Forging failure: The truth about Illinois’ manufacturing meltdown
Thousands of Illinois manufacturing jobs aren’t going to anonymous sweatshops overseas, they’re simply crossing state lines.
Many politicians – President Barack Obama, for example – are quick to blame Illinois’ manufacturing woes on globalization. Indeed, the state’s struggles in this sector are far too real: Illinois has bled manufacturing jobs in 21 of the last 30 months. But these complaints overlook the fact that many of those jobs are simply escaping Illinois’ borders for neighboring states.
Why? Poor public-policy choices have made stepping across a state line yield savings on par with a transcontinental transplant.
If Illinois’ manufacturing base had truly been hollowed out by a global race to the bottom, neighboring states wouldn’t be flush with middle-class manufacturing jobs, courtesy of the Land of Lincoln.
Just look at Illinois’ exodus of steel manufacturers.
United States Steel Corp. announced on March 25 it will shutter its Granite City plant at the end of May, giving pink slips to 2,080 workers. U.S. Steel employees in Indiana kept their jobs. One week later, South Holland’s T&B Tube announced it would be hopping the border to Gary, Indiana, taking 100 new jobs and $5.6 million in investment with it. Romeoville-based American Stair Corp. Inc., a manufacturer of steel stairs and railings, will move to Indiana by the year’s end, too. Nearly 200 new jobs will follow. Chicago’ Edsal Manufacturing, one of America’s largest producers of steel shelving, announced on April 16 it will begin hiring 300 new workers at a new plant in Gary next month.
These manufacturing jobs aren’t going to anonymous sweatshops overseas, they’re moving a matter of inches on the global scale. The same policy errors hurting Illinois’ middle class at large have driven manufacturing businesses across state lines. High taxes, the absence of a Right-to-Work law and a farcical workers’ compensation system are a few main drivers.
Workers’ compensation costs in Illinois are among the highest in the nation. In fact, these costs can be more than three times higher for Illinois’ steel manufacturers than Indiana’s – for the same work.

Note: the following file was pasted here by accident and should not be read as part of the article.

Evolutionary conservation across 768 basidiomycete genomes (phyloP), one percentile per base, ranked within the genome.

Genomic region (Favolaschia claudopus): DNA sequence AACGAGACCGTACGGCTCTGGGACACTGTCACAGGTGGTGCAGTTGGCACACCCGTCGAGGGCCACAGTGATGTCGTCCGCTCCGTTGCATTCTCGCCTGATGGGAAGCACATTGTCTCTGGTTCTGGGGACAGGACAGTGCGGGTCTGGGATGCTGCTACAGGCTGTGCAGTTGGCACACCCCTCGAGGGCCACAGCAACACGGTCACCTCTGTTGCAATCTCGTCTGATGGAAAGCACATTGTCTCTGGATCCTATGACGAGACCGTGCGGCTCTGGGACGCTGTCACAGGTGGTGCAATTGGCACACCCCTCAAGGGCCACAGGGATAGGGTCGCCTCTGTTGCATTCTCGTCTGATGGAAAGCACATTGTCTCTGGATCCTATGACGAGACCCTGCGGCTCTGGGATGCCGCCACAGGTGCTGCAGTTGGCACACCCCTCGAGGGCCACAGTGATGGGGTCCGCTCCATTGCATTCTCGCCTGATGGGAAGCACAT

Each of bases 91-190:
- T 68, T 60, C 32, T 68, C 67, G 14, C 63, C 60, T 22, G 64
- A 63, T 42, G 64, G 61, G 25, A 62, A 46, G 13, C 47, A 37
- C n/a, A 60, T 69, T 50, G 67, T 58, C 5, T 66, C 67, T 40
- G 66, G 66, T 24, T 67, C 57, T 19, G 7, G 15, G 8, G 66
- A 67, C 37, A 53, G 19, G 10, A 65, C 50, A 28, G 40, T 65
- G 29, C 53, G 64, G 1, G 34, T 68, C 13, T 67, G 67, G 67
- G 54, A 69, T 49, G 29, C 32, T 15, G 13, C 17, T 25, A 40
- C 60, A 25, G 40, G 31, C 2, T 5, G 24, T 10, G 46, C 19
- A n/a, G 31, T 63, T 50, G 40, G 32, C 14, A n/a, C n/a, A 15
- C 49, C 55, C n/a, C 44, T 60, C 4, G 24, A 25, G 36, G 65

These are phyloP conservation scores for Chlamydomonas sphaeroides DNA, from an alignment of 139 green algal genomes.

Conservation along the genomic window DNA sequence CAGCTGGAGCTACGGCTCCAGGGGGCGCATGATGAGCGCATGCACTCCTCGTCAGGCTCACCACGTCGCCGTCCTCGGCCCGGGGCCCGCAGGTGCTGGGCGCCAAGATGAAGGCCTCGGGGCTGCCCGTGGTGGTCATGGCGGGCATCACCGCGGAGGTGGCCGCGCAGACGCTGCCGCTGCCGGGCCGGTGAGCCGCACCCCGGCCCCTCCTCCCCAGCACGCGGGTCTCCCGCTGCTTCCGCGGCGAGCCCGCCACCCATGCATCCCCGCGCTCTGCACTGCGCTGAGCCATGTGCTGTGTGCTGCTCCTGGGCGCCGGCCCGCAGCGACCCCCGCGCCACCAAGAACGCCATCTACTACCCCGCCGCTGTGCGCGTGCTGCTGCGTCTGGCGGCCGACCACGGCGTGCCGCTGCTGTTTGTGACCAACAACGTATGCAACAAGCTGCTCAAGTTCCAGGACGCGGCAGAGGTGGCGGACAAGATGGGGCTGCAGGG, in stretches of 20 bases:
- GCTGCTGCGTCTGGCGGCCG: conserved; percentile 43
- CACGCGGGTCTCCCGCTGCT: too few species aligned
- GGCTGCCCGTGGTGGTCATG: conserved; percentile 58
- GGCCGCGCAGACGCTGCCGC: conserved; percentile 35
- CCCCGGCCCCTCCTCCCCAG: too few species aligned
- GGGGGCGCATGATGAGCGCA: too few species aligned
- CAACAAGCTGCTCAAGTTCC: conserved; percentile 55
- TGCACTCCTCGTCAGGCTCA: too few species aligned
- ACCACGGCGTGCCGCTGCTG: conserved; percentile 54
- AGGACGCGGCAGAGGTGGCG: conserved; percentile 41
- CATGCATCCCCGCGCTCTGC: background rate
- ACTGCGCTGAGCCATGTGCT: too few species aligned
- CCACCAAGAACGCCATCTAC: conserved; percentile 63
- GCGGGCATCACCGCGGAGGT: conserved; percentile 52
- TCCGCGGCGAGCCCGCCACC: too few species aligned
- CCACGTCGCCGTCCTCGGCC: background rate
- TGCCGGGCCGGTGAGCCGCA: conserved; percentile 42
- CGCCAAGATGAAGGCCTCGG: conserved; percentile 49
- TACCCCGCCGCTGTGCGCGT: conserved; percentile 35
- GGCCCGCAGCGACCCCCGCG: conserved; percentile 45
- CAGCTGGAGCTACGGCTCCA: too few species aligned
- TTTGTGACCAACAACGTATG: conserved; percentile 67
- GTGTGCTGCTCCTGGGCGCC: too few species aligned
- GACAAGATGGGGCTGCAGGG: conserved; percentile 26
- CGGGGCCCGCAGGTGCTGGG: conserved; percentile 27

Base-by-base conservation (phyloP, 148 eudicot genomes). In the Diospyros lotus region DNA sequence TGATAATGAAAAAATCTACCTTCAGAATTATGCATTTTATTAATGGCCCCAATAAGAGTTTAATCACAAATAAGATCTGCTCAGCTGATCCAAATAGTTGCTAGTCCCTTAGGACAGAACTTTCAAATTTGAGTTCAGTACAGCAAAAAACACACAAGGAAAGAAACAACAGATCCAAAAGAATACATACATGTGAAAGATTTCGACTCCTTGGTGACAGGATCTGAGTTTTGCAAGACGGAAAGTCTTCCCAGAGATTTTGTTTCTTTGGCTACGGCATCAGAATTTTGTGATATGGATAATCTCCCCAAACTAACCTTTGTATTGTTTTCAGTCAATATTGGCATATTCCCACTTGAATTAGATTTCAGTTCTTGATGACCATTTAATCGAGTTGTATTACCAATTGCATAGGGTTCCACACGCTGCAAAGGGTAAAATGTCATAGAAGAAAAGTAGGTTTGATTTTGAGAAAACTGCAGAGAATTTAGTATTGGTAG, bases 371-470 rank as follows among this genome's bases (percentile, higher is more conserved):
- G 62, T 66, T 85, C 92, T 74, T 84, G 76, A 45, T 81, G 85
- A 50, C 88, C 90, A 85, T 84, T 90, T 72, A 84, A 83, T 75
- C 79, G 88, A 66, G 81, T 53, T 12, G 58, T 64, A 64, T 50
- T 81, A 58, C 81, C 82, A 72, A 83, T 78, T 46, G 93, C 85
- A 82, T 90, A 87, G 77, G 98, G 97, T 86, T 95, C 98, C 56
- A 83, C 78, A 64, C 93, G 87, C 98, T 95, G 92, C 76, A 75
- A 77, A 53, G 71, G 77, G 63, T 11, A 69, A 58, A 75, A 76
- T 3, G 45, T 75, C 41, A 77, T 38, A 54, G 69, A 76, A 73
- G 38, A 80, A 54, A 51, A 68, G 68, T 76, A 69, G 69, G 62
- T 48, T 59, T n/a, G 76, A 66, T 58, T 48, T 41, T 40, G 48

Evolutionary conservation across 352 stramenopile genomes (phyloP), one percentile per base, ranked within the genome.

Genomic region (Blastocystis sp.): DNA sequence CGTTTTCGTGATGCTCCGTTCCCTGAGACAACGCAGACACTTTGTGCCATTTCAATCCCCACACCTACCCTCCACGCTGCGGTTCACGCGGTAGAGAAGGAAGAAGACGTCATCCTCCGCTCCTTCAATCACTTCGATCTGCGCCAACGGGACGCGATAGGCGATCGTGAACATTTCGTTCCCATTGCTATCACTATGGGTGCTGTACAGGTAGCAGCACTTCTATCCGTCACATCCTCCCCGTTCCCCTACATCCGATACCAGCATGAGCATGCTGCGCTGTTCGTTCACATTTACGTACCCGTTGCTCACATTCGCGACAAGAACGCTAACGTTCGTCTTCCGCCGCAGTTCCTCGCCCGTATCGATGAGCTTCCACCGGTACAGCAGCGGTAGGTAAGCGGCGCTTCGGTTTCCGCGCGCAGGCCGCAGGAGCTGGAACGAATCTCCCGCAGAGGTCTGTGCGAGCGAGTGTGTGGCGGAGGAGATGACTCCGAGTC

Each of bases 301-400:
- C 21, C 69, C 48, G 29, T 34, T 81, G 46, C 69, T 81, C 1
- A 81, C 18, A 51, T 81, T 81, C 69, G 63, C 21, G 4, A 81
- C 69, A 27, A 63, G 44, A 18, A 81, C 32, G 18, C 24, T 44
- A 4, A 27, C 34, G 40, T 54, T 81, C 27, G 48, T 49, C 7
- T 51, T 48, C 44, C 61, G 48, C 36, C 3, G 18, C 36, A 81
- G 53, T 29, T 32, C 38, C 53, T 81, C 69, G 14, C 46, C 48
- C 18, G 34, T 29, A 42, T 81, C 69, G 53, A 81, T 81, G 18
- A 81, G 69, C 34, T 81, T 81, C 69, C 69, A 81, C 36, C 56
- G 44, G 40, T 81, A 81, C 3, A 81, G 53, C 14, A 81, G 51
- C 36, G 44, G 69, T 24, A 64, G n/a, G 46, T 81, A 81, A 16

In fact, an Illinois company employing 1,000 steel fabricators earning $40,000 a year can save $2 million to more than $3 million annually in workers’ compensation costs alone by moving to neighboring Iowa, Wisconsin, Michigan, Indiana or Kentucky, according to data from the National Council on Compensation Insurance.
Lack of a Right-to-Work law is another policy misstep through which neighboring states have snatched well-paying jobs from Illinois.
Indiana enacted a Right-to-Work law in 2012. Since then, the Hoosier State has added nearly 40,000 manufacturing jobs while Illinois lost more than 3,000, according to data from the Bureau of Labor Statistics.
Michigan enacted Right to Work in 2013. Since then, Michigan has added nearly 40,000 manufacturing jobs while Illinois has lost more than 4,600. With a workforce three-fourths the size, Michigan actually passed Illinois for total manufacturing employment at the tail end of last year.
While it would be foolish to deny the effects of globalization on Illinois commerce, it’s equally myopic to deny Illinoisans’ suffering under policy errors that have been fixed a few miles away.
It’s not just manufacturers leaving the state; middle-class families are bolting for the border, too. Given Illinois is home to the nation’s worst post-recession employment recovery and the second-highest property taxes in the country, many would be crazy not to. Due to record out-migration, Illinois’ population actually shrunk by 10,000 people last year.
To what far-off lands did they migrate? India? China? Myanmar? No. Most went to high-growth states, such as Indiana or Texas, according to the U.S. Census Bureau.
Pro-growth polices in neighboring states have been poaching Illinois industry and talent for years. Lawmakers must internalize this truth, regardless of its partisan implications.
In Illinois, fighting for the state’s middle class doesn’t mean adopting a regulatory climate on par with Beijing, Bangladesh or Bangalore – it means making the reforms necessary to keep up with its neighbors.
Image credit: Joey Gannon